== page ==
This morning at the NATPE Market and Conference in Miami, Jon Miller, Chief Digital Officer, News Corp and Ross Levinsohn, EVP, Americas, Yahoo participated in an interesting keynote conversation with Michael Nathanson, Managing Director, Nomura Securities. No surprise, 95% of the discussion focused on online video. Below I have paraphrased some of the key quotes and takeaways:
Jon Miller: "We're just at the beginning of video age. The big lesson we've learned is to always follow the consumer. TV isn't a screen, it's content."
Ross Levinsohn: "In online there's no scarcity of video, what's scarce is high-quality video. That's where our focus is. Sometimes we'll partner, as with ABC, and other times we'll create on our own."
JM: "For content providers, it's all about market timing. You don't want to be so aggressive as to walk away from existing business models. Rather, it's about finding the right balance with new distribution."
RL: "Today Yahoo is all ad-supported, but in the future for video we need to have a dual-revenue stream model of ads and subscription, transactions or something else."
JM: "Hulu is different from Netflix because Hulu has two business models, ad-supported and subscriptions."
RL: "Data is critical to everything we do. It helps take the risk out of programming decisions by helping inform us about what's likely to succeed. But you can't solely rely on data, you still need to follow your instinct."
JM: "What's different today for video providers is the enormous scale that's available to them. You can be global immediately."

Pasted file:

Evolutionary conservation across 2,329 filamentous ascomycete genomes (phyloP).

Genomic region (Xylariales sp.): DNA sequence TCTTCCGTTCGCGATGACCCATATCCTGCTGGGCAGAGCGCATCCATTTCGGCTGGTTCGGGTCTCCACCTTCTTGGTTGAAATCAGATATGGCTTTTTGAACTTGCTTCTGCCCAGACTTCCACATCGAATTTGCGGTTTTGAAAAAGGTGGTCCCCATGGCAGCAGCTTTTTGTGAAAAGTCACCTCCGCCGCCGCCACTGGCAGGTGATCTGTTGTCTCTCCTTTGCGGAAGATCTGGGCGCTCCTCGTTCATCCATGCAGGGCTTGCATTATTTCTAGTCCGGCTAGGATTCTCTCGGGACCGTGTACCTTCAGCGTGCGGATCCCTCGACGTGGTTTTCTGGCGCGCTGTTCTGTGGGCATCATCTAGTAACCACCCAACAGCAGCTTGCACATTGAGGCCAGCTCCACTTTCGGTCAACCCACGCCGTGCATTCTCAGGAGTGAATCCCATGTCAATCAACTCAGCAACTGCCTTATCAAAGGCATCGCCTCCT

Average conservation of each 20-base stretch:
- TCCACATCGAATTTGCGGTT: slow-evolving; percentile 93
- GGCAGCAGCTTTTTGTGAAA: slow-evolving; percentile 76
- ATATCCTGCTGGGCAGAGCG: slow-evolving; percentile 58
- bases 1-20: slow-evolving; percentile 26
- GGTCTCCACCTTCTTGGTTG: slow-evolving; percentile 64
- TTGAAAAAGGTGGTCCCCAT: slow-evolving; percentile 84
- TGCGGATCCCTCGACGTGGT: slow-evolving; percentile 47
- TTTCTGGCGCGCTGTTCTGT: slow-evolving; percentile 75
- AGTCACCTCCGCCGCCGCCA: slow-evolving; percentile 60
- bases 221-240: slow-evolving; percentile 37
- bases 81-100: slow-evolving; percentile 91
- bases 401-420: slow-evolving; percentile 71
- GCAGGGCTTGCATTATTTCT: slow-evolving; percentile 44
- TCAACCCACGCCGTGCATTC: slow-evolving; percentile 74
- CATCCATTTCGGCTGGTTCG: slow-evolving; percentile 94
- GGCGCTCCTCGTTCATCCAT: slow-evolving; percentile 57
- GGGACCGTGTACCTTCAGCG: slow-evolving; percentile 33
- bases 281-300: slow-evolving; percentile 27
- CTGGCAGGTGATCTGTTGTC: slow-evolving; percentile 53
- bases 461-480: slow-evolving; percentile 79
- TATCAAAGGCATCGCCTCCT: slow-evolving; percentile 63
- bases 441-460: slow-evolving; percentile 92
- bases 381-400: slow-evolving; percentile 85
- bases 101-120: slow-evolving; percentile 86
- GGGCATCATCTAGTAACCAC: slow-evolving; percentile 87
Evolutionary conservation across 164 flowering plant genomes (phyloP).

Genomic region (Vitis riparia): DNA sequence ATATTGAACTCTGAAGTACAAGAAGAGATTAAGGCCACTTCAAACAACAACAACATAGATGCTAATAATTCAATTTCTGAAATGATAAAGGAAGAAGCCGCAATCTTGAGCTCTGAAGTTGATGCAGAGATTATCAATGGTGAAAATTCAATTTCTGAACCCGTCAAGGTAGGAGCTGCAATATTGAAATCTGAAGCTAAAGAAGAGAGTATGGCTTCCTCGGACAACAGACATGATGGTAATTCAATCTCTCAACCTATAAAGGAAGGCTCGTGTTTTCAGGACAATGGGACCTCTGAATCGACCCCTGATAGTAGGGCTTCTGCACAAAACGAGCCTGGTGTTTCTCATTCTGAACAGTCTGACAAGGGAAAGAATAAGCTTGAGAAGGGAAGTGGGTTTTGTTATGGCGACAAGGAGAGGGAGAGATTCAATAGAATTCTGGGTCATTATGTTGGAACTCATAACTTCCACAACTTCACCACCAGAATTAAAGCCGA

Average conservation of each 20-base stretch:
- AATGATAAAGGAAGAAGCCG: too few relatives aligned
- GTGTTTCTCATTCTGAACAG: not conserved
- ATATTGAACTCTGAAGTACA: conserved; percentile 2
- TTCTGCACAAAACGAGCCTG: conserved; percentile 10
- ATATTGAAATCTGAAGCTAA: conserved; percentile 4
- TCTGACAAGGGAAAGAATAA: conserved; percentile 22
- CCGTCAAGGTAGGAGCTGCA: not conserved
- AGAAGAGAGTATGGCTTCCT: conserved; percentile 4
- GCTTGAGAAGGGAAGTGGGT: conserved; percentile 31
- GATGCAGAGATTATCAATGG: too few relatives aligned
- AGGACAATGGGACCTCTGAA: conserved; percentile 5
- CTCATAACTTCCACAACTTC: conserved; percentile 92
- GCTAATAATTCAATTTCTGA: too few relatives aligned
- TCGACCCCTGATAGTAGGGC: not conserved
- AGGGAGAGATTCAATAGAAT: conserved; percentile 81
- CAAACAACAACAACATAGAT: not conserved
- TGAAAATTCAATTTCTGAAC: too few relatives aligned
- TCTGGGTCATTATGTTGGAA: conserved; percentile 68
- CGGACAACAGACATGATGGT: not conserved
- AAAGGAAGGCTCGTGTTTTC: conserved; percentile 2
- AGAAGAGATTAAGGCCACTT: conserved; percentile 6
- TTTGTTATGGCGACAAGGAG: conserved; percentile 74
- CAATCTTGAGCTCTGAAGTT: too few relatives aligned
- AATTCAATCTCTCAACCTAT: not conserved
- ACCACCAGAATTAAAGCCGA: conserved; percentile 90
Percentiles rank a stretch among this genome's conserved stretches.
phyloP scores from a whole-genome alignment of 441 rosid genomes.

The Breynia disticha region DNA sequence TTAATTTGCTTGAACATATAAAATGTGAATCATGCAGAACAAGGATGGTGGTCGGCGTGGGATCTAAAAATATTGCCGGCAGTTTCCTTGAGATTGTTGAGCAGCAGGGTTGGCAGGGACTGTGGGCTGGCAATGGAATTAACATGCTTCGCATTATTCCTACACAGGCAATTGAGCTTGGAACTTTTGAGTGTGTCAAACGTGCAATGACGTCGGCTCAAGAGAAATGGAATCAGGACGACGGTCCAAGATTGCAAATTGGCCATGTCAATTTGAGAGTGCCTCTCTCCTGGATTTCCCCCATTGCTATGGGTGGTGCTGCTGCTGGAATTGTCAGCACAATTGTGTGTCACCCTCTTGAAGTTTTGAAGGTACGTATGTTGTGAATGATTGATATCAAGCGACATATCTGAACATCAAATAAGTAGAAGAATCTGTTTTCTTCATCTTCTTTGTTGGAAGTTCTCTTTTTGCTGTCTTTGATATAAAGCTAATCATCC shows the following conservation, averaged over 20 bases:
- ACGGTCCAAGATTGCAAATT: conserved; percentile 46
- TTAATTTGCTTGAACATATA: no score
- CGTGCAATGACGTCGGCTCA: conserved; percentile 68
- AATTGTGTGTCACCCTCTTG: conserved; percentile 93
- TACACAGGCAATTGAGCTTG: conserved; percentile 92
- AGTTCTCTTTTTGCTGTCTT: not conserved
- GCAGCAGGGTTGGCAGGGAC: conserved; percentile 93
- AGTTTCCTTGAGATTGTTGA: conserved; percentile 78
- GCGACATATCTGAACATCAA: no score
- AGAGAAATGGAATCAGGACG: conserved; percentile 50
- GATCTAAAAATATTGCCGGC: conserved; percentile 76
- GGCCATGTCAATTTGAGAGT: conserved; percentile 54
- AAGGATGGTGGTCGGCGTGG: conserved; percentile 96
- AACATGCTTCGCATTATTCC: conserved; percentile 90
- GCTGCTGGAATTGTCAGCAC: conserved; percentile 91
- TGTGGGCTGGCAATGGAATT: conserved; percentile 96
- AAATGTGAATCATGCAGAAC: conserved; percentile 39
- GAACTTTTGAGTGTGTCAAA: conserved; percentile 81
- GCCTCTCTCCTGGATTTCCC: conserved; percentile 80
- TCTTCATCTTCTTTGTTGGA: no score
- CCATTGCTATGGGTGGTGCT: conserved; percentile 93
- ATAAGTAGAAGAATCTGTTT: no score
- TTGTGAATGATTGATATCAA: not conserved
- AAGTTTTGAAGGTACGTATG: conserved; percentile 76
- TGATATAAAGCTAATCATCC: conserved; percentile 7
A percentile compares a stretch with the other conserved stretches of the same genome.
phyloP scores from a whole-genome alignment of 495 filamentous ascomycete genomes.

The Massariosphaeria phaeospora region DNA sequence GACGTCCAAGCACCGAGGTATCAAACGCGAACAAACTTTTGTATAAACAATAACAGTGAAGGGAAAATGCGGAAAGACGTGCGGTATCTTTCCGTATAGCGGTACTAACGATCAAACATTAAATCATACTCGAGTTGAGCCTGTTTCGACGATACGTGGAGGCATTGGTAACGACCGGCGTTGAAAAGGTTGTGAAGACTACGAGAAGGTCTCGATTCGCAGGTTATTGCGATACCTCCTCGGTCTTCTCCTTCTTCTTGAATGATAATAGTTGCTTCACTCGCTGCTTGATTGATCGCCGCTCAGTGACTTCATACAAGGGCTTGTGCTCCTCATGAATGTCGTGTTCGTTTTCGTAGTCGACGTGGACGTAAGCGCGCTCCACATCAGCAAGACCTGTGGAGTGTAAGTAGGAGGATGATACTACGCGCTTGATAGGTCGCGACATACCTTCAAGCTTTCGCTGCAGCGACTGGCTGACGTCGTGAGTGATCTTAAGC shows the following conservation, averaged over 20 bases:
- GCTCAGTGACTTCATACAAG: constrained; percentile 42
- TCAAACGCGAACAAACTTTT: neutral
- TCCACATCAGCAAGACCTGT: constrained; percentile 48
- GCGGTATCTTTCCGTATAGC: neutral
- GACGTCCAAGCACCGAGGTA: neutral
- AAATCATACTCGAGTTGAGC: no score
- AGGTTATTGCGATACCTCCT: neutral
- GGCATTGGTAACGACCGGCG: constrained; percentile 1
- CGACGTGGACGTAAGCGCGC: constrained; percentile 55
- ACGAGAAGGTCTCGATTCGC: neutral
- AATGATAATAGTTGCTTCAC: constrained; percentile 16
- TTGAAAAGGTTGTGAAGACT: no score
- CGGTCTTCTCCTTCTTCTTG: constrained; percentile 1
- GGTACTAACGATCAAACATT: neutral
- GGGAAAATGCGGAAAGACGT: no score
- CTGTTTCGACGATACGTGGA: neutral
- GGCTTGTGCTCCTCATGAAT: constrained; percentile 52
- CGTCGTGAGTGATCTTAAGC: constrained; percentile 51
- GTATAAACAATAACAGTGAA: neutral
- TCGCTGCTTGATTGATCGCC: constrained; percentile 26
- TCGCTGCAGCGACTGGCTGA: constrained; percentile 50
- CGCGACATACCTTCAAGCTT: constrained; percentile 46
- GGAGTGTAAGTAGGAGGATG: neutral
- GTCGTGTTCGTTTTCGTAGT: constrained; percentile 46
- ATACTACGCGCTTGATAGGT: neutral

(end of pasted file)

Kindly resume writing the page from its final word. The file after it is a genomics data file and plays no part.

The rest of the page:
RL: "Regarding online video advertising growth, I'm not expecting a hockey stick effect, but rather a double-digit percent shift over next few years. It's just a matter of time."
JM: "What's important is to reconcile measurement for video and TV. There's a big debate going on right now about whether advertisers should by environment or audience? If it's just audience, then online video CPMs will be suppressed. If it can be context too, then CPMs will improve. That's another reason premium-quality video is so important."
RL: "For example, it was pretty tough for me to walk into advertisers and talk to them about moving dollars to MySpace because of the content. When you really want to launch a brand, you have to go to safe environments."
JM: "The interesting thing about what YouTube is doing with their 100 channels project is going after slivers of audience, just like cable did in the early days which they then built up. That's what YouTube will try to do too."
RL: "Our approach is different, we're not starting 50 channels, rather we're focusing just on the ones our audience cares about. We can tell what's popular on Yahoo and translate that into our programming. We want to get behind really unique voices. Genres that work well are reality and scripted, though with a different approach. Two-way interaction is very important. More challenging is news because the cycles are so short. And the last bastion of traditional TV will be sports."
JM: "If you look at Netflix, despite its stumbles, it still has 20M subscribers. It started as film library, but now it's really competing for TV. The acquisition battleground has shifted to TV for recent series. That's what people are watching. And series offer many hours of viewing, not just 2 hours of a movie. I think we'll see Netflix try to cherry pick shows that help drive the business. Nobody has successfully replicated Netflix because video is their only business. With others - whether Apple, Amazon, Google, content is just a means to another thing."
RL: "Netflix is a marketing company. And they offer great customer service and rely on their data. Another company that is getting it right is HBO with HBO GO. It protects their core business well. In fact pay-TV operators in general seem to really be getting it and starting to make some good moves."
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